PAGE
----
Groping for the mercifully unrevised Prayer Book in the pocket of his mac, Osborne then rushes to seek refuge in St Martin-in-the-Fields, only to discover that he's arrived just in time to deliver the eulogy at a memorial service for Jill Bennett.
The 'ghosted' address, which has been brought carefully into line with EU regulations concerning mourning procedure for ex-husbands, is rudely thrust into the dramatist's sweating hands. The honeyed words stick in his throat, though, so it's lucky the Daughters of Eve, the score-settling sorority from UCLA who in 1992 hexed him with the Zuni Curse, have been flown in on a special Arts Council bursary to help him find his voice. It issues eventually in a blood-freezing scream . . .
Readers of Damn You, England, John Osborne's bracing and frequently hilarious volume of collected prose, could devise many alternative versions of that nightmare scenario, for, by the time you've finished the book, you feel formidably well briefed on the steaming herds of Osborne's betes noires.
The contents range from acute, often highly autobiographical review pieces on theatrical luminaries (Coward, Tynan, Hall, etc) to the transcript of the conversation at the 1967 inaugural dinner of the British Playwrights' Mafia (President, Osborne, J; ideal objective: get the critics). Spanning his writing career, the collection includes both an impressively unimpressed eye- witness job on Moscow, penned in 1957, and a 1991 letter to the Times fulminating at the way a Brussels diktat has deprived him of the freedom to buy untipped Turkish cigarettes.
Taken as a whole, the book reinforces my conviction that if Osborne resembles any other modern author, it is the Austrian dramatist and prose- writer Thomas Bernard. There's the same voluble contempt for most contemporary manifestations of his country's national character, a loathing which in Osborne is the corollary of a fierce but weird Platonic patriotism. There's the same self-scourging edge to the scorn, and the cascades of vituperation are sustained with the same awesome indefatigability.
Both writers are the scarred products of difficult mothers, and in the work of both there is the same tendency for the authorial voice to drown out all opposition, so that the plays are sometimes as much like monologues as the prose writings are.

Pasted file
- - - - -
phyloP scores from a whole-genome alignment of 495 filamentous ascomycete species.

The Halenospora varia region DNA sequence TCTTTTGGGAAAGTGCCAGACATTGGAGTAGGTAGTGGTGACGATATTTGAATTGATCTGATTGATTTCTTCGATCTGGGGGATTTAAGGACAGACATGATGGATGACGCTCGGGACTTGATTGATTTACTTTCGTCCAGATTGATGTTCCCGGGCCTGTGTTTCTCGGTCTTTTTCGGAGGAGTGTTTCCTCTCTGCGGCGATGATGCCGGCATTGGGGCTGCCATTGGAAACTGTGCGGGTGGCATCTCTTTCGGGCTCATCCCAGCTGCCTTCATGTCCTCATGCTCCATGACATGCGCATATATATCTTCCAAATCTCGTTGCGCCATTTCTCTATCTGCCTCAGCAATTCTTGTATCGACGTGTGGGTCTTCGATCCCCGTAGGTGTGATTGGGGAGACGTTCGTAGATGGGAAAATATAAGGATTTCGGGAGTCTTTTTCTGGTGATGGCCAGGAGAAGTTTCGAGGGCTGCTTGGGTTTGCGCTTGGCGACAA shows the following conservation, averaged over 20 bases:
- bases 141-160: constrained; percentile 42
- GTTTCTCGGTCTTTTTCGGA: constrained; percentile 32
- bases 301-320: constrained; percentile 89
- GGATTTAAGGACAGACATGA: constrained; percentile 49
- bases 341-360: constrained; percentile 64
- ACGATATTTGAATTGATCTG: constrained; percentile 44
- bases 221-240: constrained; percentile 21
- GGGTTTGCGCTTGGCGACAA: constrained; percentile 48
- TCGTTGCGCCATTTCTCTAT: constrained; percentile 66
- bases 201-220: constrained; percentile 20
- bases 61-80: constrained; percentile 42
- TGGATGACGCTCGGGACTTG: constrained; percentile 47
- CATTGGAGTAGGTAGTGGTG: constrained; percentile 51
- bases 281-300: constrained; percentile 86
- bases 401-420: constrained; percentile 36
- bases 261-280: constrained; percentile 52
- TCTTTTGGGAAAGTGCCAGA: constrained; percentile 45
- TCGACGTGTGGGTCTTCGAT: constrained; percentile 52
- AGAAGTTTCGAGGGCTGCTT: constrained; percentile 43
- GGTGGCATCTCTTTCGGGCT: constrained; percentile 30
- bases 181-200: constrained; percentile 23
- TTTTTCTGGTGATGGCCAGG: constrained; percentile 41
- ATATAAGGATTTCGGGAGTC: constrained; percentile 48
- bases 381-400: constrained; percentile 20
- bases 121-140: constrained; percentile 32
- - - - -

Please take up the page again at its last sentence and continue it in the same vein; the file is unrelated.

Osborne, naturally enough, refuses to accept this last point. In an introduction to Look Back in Anger, reprinted here, he is at pains to quash 'the perception that (Jimmy Porter) is a one- man band'. But the females in the 1992 sequel, Deja vu, could scarcely be said to have hogged the conversation, while there were times when J P himself was permitted to do an uncanny impersonation of J O, the splenetic journalist.
Indeed, reading this volume you begin to wonder whether the modern print media, ever ready to seduce the Osbornes of this world into moonlighting for them, do dramatists such as him any real favours. How much of his chameleon power and Negative Capability would Shakespeare have retained if he'd had the Spectator diary to sound off in?
Offered the chance of reincarnation, it is likely, to judge from the number of occasions it crops up in his work, that Osborne would choose to come back as a bird from the Book of Tobit who drops its mess into the eyes of the unsuspecting dead. The creature evidently inspires a certain emulous awe in him, as do the early experiences of Ingmar Bergman (reviewed here) which, for Strindbergian family fun (the young Bergmans had the privilege of specifying how many strokes of the birch they felt they deserved), makes life with Nellie Beatrice (Osborne's mother) sound like an idyll devised by Penelope Leach.
The often-invoked touchstones for his responses to people are, on the side of the angels, his mentor, George Devine (Royal Court run as a family; things kept on a human scale; imaginative use of the 'right to fail' principle) and, on the side of the devils, Peter Hall (Committee Man incarnate; National Theatre a vast, soulless factory; once pulled a play of Osborne's from the repertoire because it was playing to only 90 per cent capacity).
What I ended up both admiring and feeling uneasy about in these writings is the way they seem to imply that W B Yeats got it all wrong, and that in fact it is the best, not the worst, who are full of passionate intensity. I found that I harboured fewer mixed emotions, though, about the book's entertainment value; it often has you laughing aloud despite yourself. Who but John Osborne would have hit upon the inspired effrontery of describing Binkie Beaumont as 'the Scargill of the iron-lilac Stage Establishment'?Reuse content